I value the calmness and stillness of my home, and I’m pretty sure you do, too. After all, why wouldn’t you? Your home is the place you come to when you get off from work; it’s the place where you spend most of your time and, in some cases, where most of your happiest memories will be created. I for one consider my house - and especially my study - as my sanctuary, where I can sit and enjoy some peace and quiet. Now, imagine if someone with an economic interest were to build a sawmill or a coal mine, or something as simple as a truck stop beside your house; the peace and quiet wouldn’t last so long with that kind of nuisance sticking around, would it?
Enter the Senate Bill 508, or SB-508 for short. This bill was introduced earlier this year in February, as an amendment to the Nuisance Suit Law (NSL). The NSL was created to allow regular citizens to protect their private property from indirect damage that would otherwise cause harm not only to their homes, but to the enjoyment of their hard-earned private property. This law would allow citizens to file lawsuits against industries or companies for damages caused indirectly by their activities. Said damages could include everything, from physical deterioration of the property, making too much noise, polluting the streets with mud or other substances (in the case of construction, this is fairly common), or being a nuisance in general to private homeowners and citizens.
The SB-508 effectively amends the NSL, making it harder for citizens to file lawsuits against companies for nuisance or indirect damage related claims. This bill amends the NSL in the following ways: by establishing criteria to prove a claim for private nuisance; defining terms; and limiting damages to situations involving personal injury or property damage. In other words, the process will be extended to include a 60-day warning to the infringing company, so that the defendant may correct the situation. After the waiting period, if the problem has not been addressed, the citizen may file a lawsuit against the company, but will also have to provide significant evidence of the nuisance. In short, the company will have 2 months to keep “doing their thing”, and if they don’t stop afterwards, they may still get away with it if the plaintiff doesn’t provide significant evidence of damages.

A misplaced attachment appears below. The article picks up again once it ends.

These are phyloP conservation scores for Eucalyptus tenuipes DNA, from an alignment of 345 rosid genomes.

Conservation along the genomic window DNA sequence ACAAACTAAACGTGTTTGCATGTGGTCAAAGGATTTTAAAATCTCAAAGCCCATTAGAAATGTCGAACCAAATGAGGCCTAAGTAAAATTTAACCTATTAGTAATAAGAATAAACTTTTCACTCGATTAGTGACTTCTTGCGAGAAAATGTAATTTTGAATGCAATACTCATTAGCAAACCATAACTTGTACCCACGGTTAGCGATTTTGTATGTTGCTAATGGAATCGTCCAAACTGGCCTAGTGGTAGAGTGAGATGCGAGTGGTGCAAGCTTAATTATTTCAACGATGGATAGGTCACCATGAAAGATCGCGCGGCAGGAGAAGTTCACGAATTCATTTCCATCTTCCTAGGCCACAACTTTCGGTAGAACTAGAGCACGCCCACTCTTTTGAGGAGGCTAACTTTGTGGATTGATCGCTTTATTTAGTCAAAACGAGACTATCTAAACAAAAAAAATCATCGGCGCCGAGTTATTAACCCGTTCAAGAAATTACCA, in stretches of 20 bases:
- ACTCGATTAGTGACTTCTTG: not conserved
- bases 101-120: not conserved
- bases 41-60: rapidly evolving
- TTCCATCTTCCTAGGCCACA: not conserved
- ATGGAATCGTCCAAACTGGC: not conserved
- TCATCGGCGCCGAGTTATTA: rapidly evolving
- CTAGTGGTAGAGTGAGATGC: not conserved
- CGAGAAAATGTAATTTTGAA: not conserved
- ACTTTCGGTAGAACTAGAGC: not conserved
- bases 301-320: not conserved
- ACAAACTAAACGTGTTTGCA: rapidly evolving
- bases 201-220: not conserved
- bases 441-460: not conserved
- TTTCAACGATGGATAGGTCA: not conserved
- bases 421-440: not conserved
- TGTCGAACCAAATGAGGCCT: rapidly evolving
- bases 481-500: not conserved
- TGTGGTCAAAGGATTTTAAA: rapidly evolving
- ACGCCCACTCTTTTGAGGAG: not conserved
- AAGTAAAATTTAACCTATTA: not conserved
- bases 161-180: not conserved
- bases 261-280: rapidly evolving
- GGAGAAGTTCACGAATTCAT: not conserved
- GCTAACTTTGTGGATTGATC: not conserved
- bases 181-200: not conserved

Now, I’m not saying that private homeowners won’t sometimes file lawsuits citing the NSL in order to acquire illegitimate damages money, or other benefits; bad people are everywhere. But the NSL was created for one very important reason: so that regular citizens could have a means of protecting their private property from unscrupulous organizations gaining economically at the expense of the community’s well-being. The basis of modern civilization revolves around private property and our right to being able to defend it. When the law-given rights of other parties allow them to trample on the private property of someone else is when the citizens of the community should start taking action to preserve what they have worked so hard to acquire.
That being said, I also must admit that there are two sides to this political coin because, according to business owners and other parties with an economic interest to pass this bill, West Virginia is one of the most difficult states to do business in. This is mostly because many projects require building over old and unused terrain, and many lawsuits citing the NSL come primarily from people who don’t want to see the fields and places where they grew up being taken over to build something else.
Anyway, it won’t make much difference to complain now, since the bill has already been approved. All that’s left is to see what will happen in the State of West Virginia, now that interested parties have more liberty to execute their business projects.
About the Author: Juan López is a freelance writer living in Venezuela, and offers all sorts of writing services to any interested parties. You may contact him at his personal email firstname.lastname@example.org, or on Facebook.